Fitch affirms KCB’s rating at B+ on sound revenue growth

Fitch affirms KCB's rating at B+ on sound revenue growth
Fitch affirms KCB's rating at B+ on sound revenue growth

Africa-Press – Kenya. Global credit rating firm, Fitch has affirmed KCB Group’s and its core banking subsidiary KCB Bank Kenya LongTerm Issuer Default Ratings (IDRs) at ‘B+’, citing a steady revenue outlook.

This is after the lender posted growth both in full-year and Q1 earnings.

The lender posted a net profit of Sh34.2 billion in the last financial year, a whopping 74 per cent growth compared to 2020.

Even so, the intentional rating agency retained a negative outlook on the lender due to the ongoing shakes in the global financial market that has propelled global inflation.

“KCB Group’s and KCB Bank’s Long-Term IDRs are driven by their standalone creditworthiness, as expressed by their Viability Ratings (VRs) of ‘b+’,” said Fitch.

KCB Group’s GSR of ‘ns’ reflects Fitch’s view that government support is unlikely to extend to a non-operating bank holding company given its low systemic importance and a liability structure that may be more politically acceptable to be bailed in.

KCB Bank’s rating considers a high propensity of the authorities to provide support to the bank given its systemic importance but also Kenya’s limited financial flexibility, as captured in the sovereign rating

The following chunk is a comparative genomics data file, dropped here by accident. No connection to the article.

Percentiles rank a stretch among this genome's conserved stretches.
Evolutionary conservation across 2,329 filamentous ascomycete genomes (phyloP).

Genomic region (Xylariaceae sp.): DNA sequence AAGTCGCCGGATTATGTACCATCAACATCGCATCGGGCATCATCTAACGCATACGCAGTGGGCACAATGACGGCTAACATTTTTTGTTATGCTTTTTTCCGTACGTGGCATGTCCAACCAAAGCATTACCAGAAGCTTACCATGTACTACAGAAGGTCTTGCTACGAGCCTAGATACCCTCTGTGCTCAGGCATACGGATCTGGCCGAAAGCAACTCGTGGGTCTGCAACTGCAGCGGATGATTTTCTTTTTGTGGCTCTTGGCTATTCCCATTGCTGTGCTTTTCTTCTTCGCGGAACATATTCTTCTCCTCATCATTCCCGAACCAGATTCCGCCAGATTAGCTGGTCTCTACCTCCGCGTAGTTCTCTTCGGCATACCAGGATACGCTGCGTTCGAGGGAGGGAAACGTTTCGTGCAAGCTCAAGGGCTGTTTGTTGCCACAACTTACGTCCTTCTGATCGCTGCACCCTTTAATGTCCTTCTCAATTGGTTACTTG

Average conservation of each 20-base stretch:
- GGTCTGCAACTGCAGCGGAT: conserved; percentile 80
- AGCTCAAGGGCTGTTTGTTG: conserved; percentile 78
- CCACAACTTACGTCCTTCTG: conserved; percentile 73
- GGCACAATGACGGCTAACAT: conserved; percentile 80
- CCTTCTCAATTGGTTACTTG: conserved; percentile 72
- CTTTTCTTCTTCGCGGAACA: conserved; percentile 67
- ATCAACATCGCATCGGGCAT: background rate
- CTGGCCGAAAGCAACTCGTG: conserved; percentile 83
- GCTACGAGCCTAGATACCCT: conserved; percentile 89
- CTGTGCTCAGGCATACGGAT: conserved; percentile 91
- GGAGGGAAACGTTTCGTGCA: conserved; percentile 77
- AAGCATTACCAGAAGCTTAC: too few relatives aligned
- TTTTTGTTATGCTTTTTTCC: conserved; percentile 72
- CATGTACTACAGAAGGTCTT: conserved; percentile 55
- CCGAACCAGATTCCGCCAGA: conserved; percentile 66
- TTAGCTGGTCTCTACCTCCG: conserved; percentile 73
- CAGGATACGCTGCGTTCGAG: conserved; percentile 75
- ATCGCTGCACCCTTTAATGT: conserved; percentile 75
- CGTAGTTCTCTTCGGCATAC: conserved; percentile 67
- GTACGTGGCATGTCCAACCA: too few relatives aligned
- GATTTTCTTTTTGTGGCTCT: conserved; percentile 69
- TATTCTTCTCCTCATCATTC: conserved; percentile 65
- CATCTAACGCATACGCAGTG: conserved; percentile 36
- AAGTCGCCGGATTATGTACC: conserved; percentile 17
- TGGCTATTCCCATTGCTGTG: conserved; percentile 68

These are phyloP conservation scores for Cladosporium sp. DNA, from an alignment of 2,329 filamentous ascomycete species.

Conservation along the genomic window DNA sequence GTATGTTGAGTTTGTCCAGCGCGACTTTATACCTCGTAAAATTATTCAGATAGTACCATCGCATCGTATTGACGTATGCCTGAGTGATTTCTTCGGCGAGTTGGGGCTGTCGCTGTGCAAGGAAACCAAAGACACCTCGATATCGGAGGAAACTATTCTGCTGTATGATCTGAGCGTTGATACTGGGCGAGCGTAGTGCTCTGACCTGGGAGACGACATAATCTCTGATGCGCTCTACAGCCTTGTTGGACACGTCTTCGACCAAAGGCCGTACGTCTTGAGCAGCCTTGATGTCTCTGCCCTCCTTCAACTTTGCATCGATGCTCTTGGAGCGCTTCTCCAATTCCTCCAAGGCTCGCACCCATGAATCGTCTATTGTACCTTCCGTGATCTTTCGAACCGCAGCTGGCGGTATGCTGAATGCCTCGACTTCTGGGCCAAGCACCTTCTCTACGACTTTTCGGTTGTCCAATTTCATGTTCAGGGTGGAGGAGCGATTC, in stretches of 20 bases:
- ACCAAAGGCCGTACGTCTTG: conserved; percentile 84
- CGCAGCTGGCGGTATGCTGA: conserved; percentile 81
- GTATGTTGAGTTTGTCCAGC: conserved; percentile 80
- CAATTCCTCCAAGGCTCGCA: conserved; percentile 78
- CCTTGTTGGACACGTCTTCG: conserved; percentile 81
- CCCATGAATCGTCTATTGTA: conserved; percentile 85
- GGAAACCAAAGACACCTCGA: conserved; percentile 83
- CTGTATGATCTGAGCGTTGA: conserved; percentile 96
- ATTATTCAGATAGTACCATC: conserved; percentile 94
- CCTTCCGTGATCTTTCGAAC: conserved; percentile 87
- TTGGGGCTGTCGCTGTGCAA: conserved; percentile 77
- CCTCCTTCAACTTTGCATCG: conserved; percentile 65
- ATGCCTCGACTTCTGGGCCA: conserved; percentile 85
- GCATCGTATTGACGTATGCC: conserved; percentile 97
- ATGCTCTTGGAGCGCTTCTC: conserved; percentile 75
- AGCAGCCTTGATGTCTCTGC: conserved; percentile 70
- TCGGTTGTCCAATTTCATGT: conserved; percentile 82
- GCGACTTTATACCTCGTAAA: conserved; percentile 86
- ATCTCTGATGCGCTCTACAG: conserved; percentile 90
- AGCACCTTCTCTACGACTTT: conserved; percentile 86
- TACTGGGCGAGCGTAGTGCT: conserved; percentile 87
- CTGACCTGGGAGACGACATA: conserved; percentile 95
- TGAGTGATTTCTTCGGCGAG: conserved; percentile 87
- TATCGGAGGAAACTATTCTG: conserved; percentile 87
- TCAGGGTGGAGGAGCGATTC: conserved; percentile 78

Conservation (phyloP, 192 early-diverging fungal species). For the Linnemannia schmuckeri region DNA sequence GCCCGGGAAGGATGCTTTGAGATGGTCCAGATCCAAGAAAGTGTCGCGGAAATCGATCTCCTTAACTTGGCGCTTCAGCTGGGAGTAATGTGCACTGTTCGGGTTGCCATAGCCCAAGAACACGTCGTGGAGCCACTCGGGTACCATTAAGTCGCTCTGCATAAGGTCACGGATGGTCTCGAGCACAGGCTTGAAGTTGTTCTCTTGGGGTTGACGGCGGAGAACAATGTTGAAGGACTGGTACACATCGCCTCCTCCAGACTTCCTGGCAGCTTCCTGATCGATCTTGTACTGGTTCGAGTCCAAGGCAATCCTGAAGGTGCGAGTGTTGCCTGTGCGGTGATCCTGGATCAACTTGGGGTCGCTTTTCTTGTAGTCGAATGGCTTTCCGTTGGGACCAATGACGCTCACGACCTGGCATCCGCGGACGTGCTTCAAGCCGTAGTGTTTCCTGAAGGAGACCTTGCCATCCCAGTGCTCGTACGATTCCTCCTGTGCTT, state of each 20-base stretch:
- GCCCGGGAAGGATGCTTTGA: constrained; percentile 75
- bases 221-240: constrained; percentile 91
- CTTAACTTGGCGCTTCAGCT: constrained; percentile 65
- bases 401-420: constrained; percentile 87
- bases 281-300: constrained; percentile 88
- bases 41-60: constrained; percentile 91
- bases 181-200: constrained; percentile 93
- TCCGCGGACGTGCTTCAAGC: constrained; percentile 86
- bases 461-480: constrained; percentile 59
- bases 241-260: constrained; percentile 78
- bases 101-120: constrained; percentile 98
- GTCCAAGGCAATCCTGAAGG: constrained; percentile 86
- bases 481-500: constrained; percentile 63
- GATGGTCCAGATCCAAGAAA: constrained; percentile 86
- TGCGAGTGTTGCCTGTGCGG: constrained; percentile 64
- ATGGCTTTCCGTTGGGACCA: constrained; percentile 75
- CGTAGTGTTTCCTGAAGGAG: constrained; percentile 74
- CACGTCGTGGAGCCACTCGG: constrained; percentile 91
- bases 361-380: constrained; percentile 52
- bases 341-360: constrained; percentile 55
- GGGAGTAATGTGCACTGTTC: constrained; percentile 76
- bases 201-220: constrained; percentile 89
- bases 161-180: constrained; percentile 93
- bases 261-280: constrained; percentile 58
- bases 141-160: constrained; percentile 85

Further, the agency noted that the National Ratings of KCB Group and KCB Bank reflect their relative creditworthiness within Kenya.

Fitch revised KCB Group’s Outlook on the National Long-Term Ratings to stable from negative as it does not expect any change to the entities’ creditworthiness relative to domestic peers’.

On asset quality, the rating agency noted that KCB Group’s asset quality metrics have deteriorated since the pandemic and are weaker than peers.

The banks’ impaired loans remained at a high of 16.3 per cent at end-2021 while total loan loss allowance coverage of impaired loans fell to 57.3 per cent at end-2021, well below the Group’s target of 75 per cent.

Even so, KCB’s profitability recovered strongly in 2021 due to the sharp fall in loan impairment charges (LICs), despite asset-quality pressures.

Fitch expects the Group’s earnings to remain strong given its franchise strengths but expects some pressure on profitability in 2022 from LICs amid elevated impaired loans and moderate provisioning levels.

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